Somalia suspends domestic flights amid Coronavirus pandemic stalemate


MOGADISHU, Somalia - Domestic flights in Somalia have been suspended indefinitely, Transport and Aviation department announced on Saturday, in a move aimed at limiting movements across the country amid Coronavirus pandemic scare.

In a statement, the department said the suspension will take effect on Sunday, adding that "it's a global pandemic and the general public should bear with us for the essence of keeping the nation safe".

This ban, however, does not affect cargo planes, which are responsible for transportation of goods across Somalia, to various airstrips in regional states, mostly humanitarian aid, officials added.

But the humanitarian cargo planes must seek consent from authorities a day prior to such trips in the country, a protocol which "must be adhered to strictly" for the sake of smooth coordination, the statement read.

The UN and other humanitarian agencies dispatch both medical and food supplies to the war-torn nation, targeting people in various regions across several states, including the Al-Shabaab controlled territories.

Last week, the department's minister Mohamed Abdullahi Omar suspended international flights into the country for 15 days, but the latest statement indicated that all flights are suspended indefinitely.

Already, Somalia has confirmed three positive Coronavirus cases. The latest victim is a UN contractor who had been quarantined for around eight days, officials said, but no single death is yet to be reported.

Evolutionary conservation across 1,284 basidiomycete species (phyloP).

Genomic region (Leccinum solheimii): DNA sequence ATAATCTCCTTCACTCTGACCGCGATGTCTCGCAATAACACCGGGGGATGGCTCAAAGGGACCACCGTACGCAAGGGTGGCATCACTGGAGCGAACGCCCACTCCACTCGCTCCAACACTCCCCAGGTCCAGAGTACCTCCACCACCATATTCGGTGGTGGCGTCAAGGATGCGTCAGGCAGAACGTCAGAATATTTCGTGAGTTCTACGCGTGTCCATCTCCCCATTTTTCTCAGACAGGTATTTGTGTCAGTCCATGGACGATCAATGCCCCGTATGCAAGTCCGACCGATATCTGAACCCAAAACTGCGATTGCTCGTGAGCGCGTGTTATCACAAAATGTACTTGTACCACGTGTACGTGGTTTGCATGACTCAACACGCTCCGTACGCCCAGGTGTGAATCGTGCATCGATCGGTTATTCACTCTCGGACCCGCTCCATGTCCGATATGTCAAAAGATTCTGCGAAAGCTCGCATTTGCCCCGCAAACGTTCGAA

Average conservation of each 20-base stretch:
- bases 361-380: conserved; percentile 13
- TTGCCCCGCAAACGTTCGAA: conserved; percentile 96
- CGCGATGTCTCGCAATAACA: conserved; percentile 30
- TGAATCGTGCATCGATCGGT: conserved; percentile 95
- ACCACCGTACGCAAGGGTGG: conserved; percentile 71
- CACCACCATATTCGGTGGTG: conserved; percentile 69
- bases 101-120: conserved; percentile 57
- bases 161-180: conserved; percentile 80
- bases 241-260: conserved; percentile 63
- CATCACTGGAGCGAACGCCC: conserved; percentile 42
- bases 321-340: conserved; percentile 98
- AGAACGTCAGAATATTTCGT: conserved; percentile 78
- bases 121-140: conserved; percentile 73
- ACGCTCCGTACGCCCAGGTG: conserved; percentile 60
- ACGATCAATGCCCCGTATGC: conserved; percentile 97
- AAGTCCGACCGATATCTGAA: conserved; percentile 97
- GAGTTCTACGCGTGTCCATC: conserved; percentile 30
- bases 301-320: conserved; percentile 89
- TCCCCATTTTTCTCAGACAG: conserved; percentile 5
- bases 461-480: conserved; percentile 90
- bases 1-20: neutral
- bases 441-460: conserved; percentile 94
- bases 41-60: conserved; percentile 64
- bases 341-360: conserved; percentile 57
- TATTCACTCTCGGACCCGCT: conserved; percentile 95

Several health facilities in Somalia benefited from test kits, medical garments and face masks in the fight against the global pandemic, following a donation from Chinese philanthropist Jack Ma.

Ethiopian Airlines plane delivered the donations last Wednesday at Aden Adde International Airport, and Doctors without borders have been doing the dispatch, Prime Minister Hassan Ali Kheire confirmed.

But the FGS gas requested three laboratories for testing of COVID-19 given that currently, the country has to wait for analysis from Kenya, where the World Health Organization [WHO] has one of the facilities.

WHO is expected to deliver the equipment in two to three weeks after which training will commence for the lab technicians on how to test for Covid-19 infections, officials said.

The virus spread has grounded most operations in the world, threatening a possible recession. Many countries have already shutdown activities, with some declaring lockdown.

By Sunday, over 650,000 positive cases had been confirmed, 135,000 recoveries and 25,000 deaths, reports indicate, in the first major global health quagmire in as many years.

Italy is the worst affected, becoming the epicenter of the disease by recording over 10,000 deaths. Somalia has sent 20 doctors from National University to Rome, who are expected to join others in the fight against the virus.

Africa has recorded 1,300 positive cases so far with South Africa being the most affected. Algeria and Egypt follow in that order. Kenya, Rwanda, and Uganda have a combined total of 90 cases, reports indicate.


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